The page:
So you want to be at a moderate caloric deficit so that you’re burning fat, but not so much that your muscles don’t have enough fuel. The best way to determine the right number of calories for you would be to find your Basal Metabolic Rate (BMR), or the number of calories your body burns every day at rest. From there, you can plan out your diet and exercise routine so your net calorie count for the day is slightly below your BMR.

Bump Up Your Protein Consumption

You need to make sure that you’re eating enough protein every day, especially following a workout. For example, there’s evidence that eating a high-protein diet of 3.4 g/kg of body weight in conjunction with a heavy training program can help you lose more body fat, even at a caloric surplus!


Consuming whole, complete protein sources throughout the day is the best way to gain muscle mass. It’s recommended to distribute protein sources evenly throughout the day by consuming protein-rich foods like eggs, poultry, dairy products and organic protein powder (whey, pea, casein).

Related : Which Protein is Good For Me?


Cut out high-density Carbs

Carbohydrates are an essential nutrient for energy, but they’re also calorie-dense. When eating for fat loss, it’s a good idea to replace low-quality carbohydrates (highly processed, high sugar, low glycemic index) with healthier carbohydrates like from your fruits and vegetables. These will keep your blood sugar more balanced than simple sugars and provide you with more nutrients like fiber, which are also helpful for losing fat.


Increase fiber intake: Eating more fiber-rich foods, such as vegetables and beans, can help decrease body fat, especially in the belly area.


Fats are also critical in any meal plan since they can help increase satisfaction when following a diet. However, not all fats are created equal. Choose healthier fats, like olive oil, avocado, and omega-3s, more often than trans and saturated fats, so your body can get the most nutrition.


Related : Should I Care About Glycemic Index?


Strength Training

The best workout programs are the ones that switch it up to keep your body challenged and working hard. Some of the best exercises to include in your body recomposition training include:

  • Resistance training – Resistance training using weights, resistance bands, and other forms of resistance is the gold standard for building strong, lean muscles. Research suggests that performing weight-training exercises in multiple sets of 6-12 repetitions is the best way to increase muscle hypertrophy.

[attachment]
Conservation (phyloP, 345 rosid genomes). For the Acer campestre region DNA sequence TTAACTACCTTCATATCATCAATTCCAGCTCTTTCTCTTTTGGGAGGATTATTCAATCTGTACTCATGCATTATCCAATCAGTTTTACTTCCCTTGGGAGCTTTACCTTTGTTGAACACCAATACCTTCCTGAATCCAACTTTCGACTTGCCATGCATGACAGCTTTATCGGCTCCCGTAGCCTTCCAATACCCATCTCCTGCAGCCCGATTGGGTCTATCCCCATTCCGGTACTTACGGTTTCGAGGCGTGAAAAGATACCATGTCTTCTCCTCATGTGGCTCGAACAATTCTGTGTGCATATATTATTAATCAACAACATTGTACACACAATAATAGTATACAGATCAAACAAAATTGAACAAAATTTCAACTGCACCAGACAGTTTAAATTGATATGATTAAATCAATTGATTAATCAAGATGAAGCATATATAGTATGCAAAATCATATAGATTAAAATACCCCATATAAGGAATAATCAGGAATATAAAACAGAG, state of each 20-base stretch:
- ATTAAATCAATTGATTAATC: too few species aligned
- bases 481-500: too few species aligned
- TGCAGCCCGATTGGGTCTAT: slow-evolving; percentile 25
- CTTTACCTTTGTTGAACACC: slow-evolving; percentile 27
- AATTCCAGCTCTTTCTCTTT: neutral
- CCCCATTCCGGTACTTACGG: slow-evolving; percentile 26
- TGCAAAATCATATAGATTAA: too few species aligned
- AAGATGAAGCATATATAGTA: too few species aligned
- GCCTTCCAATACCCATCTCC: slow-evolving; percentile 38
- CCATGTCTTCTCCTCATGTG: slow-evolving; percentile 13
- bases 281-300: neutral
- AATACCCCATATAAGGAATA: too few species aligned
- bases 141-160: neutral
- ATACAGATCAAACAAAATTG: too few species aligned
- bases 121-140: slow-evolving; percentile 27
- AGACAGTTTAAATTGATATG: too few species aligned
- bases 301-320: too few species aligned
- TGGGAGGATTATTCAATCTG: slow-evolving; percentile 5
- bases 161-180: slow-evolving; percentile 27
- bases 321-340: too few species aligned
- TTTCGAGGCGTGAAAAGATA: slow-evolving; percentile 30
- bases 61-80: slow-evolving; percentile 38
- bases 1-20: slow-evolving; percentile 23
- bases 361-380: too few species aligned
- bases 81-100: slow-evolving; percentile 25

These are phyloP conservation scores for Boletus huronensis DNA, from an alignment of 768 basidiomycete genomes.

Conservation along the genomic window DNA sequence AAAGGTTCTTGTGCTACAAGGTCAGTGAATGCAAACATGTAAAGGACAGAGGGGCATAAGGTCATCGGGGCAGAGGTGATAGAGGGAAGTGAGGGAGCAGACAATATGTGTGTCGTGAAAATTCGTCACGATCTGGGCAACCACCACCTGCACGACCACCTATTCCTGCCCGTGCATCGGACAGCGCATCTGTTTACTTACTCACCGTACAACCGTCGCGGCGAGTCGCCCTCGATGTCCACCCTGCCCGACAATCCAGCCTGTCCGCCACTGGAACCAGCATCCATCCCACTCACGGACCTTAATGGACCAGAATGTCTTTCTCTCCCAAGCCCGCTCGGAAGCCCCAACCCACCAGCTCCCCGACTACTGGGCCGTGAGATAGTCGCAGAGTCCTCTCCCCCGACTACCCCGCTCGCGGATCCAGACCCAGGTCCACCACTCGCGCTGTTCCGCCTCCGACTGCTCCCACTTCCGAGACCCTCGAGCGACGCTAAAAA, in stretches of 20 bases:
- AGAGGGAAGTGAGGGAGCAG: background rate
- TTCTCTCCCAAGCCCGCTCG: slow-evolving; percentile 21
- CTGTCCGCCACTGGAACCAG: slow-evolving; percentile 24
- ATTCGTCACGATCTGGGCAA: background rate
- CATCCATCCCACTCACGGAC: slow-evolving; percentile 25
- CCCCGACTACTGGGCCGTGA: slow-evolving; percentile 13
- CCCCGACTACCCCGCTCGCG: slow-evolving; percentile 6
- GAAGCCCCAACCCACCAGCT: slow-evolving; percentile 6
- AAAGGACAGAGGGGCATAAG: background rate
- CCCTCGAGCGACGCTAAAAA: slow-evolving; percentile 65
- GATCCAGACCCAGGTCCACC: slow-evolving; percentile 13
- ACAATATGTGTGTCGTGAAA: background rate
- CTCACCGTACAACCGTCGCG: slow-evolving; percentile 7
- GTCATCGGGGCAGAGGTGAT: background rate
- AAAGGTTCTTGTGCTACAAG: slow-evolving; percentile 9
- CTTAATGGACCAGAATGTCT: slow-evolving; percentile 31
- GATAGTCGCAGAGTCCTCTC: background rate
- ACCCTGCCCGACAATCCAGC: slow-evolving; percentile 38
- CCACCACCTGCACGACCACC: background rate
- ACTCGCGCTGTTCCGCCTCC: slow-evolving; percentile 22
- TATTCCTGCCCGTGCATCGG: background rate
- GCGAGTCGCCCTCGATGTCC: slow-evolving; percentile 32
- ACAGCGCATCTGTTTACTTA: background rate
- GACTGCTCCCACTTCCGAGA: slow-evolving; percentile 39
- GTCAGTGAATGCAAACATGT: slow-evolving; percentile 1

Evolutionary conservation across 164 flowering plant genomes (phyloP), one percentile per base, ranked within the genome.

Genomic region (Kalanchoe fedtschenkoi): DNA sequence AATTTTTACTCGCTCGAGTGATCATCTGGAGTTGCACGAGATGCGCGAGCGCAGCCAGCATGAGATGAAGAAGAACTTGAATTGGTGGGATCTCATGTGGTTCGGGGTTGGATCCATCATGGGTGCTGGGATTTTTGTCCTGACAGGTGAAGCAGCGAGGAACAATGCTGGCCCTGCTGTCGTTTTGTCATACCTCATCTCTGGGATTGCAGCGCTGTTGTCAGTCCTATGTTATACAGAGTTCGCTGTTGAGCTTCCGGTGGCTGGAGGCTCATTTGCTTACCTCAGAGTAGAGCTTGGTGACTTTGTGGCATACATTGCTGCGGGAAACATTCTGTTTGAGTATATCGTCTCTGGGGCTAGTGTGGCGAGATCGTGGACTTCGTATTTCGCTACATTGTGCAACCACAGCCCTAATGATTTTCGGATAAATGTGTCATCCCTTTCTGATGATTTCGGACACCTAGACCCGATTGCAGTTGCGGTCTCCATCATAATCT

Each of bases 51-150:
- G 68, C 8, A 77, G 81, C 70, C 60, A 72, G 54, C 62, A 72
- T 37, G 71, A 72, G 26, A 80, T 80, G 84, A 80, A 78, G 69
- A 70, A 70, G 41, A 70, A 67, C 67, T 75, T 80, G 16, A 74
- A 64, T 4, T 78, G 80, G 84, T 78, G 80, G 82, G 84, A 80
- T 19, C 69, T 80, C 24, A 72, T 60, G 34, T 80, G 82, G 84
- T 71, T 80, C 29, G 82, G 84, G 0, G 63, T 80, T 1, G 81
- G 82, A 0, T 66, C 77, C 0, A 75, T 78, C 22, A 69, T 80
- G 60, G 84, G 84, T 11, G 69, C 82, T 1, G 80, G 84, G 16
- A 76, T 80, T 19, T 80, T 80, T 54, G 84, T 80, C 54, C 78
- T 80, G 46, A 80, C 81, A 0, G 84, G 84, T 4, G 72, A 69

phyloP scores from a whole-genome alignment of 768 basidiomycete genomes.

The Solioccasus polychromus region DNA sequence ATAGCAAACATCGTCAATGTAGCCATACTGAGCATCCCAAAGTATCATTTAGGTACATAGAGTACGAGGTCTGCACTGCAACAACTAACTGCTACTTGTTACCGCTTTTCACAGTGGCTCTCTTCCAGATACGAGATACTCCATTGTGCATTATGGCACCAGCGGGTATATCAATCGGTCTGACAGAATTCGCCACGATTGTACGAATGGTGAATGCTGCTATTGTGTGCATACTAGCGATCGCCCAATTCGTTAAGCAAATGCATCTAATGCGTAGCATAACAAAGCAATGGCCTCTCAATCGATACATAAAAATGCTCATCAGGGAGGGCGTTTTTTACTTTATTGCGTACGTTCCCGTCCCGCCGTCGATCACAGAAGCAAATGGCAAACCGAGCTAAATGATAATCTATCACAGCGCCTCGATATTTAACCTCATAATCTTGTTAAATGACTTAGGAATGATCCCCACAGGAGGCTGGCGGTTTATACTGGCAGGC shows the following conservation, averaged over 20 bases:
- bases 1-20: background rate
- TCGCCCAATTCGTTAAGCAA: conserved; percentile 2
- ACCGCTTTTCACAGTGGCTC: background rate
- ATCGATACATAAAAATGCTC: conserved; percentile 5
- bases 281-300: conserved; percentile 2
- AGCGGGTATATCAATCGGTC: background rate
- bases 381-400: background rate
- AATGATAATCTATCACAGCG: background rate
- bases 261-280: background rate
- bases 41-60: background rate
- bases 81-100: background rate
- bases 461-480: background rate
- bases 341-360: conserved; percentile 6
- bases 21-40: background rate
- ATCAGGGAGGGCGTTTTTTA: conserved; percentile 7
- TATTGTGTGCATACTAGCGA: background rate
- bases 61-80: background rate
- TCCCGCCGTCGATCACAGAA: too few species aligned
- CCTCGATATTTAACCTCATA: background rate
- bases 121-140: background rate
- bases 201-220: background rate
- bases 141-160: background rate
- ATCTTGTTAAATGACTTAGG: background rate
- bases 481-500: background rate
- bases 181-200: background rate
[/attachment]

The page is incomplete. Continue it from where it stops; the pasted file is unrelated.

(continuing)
• Bodyweight workouts – Don’t underestimate the power of bodyweight workouts in addition to lifting weights. Bodyweight workouts like push-ups and plyometrics use your entire body, including your core, which can lead to more calorie burn while still building muscle.

Intermittent Fasting

Intermittent fasting as a strategy that has been shown to help people preserve and gain muscle mass while losing weight. Intermittent fasting can help support metabolic rate and metabolic flexibility.

This relates to muscle building and weight loss because if you’re able to burn through carbs efficiently during a workout, you can lose weight more efficiently since you’ll then be burning through fat stores.




Related : Aren't We Fasting Intermittently Already?


Combining weight training with intermittent fasting can help activate that process, she says. Combining strength training with intermittent fasting is a great way to burn through leftover carb stores overnight and increase your chances of waking up burning fat in the morning.


Bottom Line

Body recomposition stresses the importance of gaining muscle while losing fat, which may decrease your risk of chronic disease and boost metabolism. Try increasing your protein intake to at least 0.73 grams per pound (1.6 g/kg) of body weight per day and complete strength training at least twice per week. Body recomposition methods can be used by anyone looking for a healthy way to get in shape.




About the authors:

Madur & Anitha Jagannath are certified Nutrition Consultants, in addition to their professions in technology and human resources. When Madur started feeling lethargic and slowing down, he started exercising regularly, became conscious of healthy eating habits and nutrition. He is an avid runner and does half-marathons often. At Voyage to Wellness, they attribute our reputation to the lasting customer relationships they have developed throughout the years. They believe in health & wellness and being fit, at all stages of people's lives.